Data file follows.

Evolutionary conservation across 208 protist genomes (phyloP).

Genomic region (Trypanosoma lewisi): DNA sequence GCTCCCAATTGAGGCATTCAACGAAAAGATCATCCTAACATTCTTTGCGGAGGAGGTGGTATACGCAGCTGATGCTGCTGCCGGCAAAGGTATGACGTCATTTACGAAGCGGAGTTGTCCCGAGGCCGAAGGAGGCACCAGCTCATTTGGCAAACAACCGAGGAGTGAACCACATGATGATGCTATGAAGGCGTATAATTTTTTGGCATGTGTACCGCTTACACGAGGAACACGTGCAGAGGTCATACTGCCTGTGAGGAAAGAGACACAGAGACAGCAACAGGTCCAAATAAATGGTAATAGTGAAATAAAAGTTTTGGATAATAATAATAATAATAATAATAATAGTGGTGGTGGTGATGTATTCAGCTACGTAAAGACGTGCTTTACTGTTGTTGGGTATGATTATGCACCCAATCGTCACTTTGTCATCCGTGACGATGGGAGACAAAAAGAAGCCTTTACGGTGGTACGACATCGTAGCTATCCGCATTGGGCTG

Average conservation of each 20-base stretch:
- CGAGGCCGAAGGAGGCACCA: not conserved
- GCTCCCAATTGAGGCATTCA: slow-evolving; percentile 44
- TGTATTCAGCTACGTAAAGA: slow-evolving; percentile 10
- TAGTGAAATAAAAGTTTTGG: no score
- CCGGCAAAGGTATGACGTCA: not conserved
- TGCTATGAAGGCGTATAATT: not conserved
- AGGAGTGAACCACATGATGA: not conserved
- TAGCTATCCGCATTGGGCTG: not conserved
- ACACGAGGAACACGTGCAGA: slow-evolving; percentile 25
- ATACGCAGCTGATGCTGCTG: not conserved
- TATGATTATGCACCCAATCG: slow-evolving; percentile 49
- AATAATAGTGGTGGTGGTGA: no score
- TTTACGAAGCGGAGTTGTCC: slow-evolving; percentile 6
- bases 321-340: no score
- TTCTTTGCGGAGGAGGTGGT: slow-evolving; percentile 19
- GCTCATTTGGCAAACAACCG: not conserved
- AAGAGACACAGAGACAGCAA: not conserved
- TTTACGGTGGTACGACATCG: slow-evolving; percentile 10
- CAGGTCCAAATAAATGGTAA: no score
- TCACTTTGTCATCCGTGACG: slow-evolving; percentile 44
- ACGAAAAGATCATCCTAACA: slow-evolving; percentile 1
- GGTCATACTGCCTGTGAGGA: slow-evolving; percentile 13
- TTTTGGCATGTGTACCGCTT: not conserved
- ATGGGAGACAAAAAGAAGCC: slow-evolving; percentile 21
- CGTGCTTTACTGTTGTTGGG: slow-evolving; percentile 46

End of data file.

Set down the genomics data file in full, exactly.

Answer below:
Evolutionary conservation across 208 protist genomes (phyloP).

Genomic region (Trypanosoma lewisi): DNA sequence GCTCCCAATTGAGGCATTCAACGAAAAGATCATCCTAACATTCTTTGCGGAGGAGGTGGTATACGCAGCTGATGCTGCTGCCGGCAAAGGTATGACGTCATTTACGAAGCGGAGTTGTCCCGAGGCCGAAGGAGGCACCAGCTCATTTGGCAAACAACCGAGGAGTGAACCACATGATGATGCTATGAAGGCGTATAATTTTTTGGCATGTGTACCGCTTACACGAGGAACACGTGCAGAGGTCATACTGCCTGTGAGGAAAGAGACACAGAGACAGCAACAGGTCCAAATAAATGGTAATAGTGAAATAAAAGTTTTGGATAATAATAATAATAATAATAATAATAGTGGTGGTGGTGATGTATTCAGCTACGTAAAGACGTGCTTTACTGTTGTTGGGTATGATTATGCACCCAATCGTCACTTTGTCATCCGTGACGATGGGAGACAAAAAGAAGCCTTTACGGTGGTACGACATCGTAGCTATCCGCATTGGGCTG

Average conservation of each 20-base stretch:
- CGAGGCCGAAGGAGGCACCA: not conserved
- GCTCCCAATTGAGGCATTCA: slow-evolving; percentile 44
- TGTATTCAGCTACGTAAAGA: slow-evolving; percentile 10
- TAGTGAAATAAAAGTTTTGG: no score
- CCGGCAAAGGTATGACGTCA: not conserved
- TGCTATGAAGGCGTATAATT: not conserved
- AGGAGTGAACCACATGATGA: not conserved
- TAGCTATCCGCATTGGGCTG: not conserved
- ACACGAGGAACACGTGCAGA: slow-evolving; percentile 25
- ATACGCAGCTGATGCTGCTG: not conserved
- TATGATTATGCACCCAATCG: slow-evolving; percentile 49
- AATAATAGTGGTGGTGGTGA: no score
- TTTACGAAGCGGAGTTGTCC: slow-evolving; percentile 6
- bases 321-340: no score
- TTCTTTGCGGAGGAGGTGGT: slow-evolving; percentile 19
- GCTCATTTGGCAAACAACCG: not conserved
- AAGAGACACAGAGACAGCAA: not conserved
- TTTACGGTGGTACGACATCG: slow-evolving; percentile 10
- CAGGTCCAAATAAATGGTAA: no score
- TCACTTTGTCATCCGTGACG: slow-evolving; percentile 44
- ACGAAAAGATCATCCTAACA: slow-evolving; percentile 1
- GGTCATACTGCCTGTGAGGA: slow-evolving; percentile 13
- TTTTGGCATGTGTACCGCTT: not conserved
- ATGGGAGACAAAAAGAAGCC: slow-evolving; percentile 21
- CGTGCTTTACTGTTGTTGGG: slow-evolving; percentile 46